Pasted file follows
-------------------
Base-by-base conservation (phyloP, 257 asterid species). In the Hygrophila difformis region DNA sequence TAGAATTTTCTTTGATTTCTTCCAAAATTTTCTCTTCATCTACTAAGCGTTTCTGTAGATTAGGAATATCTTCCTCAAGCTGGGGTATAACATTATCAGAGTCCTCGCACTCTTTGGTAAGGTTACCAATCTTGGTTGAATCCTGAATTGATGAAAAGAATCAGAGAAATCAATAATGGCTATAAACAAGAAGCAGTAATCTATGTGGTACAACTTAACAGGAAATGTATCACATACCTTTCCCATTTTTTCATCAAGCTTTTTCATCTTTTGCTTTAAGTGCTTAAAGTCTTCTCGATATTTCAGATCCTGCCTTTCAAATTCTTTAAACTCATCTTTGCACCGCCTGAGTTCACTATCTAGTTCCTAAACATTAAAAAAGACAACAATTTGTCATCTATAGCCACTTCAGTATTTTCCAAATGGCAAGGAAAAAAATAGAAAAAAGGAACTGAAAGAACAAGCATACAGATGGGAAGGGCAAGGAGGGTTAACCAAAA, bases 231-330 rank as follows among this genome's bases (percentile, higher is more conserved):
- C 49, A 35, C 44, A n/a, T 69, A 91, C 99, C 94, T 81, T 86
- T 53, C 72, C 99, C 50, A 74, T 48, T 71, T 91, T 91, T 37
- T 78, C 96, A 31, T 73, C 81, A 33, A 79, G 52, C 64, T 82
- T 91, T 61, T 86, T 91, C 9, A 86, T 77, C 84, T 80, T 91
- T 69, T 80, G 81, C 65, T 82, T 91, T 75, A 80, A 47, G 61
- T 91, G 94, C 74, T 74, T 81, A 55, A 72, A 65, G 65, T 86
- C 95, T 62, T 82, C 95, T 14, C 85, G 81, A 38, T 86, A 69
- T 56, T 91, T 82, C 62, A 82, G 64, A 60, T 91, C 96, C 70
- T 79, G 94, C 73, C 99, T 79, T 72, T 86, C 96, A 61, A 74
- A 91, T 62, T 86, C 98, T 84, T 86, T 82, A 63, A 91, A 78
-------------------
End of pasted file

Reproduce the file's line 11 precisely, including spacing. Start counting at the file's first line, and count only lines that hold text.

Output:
- A 91, T 62, T 86, C 98, T 84, T 86, T 82, A 63, A 91, A 78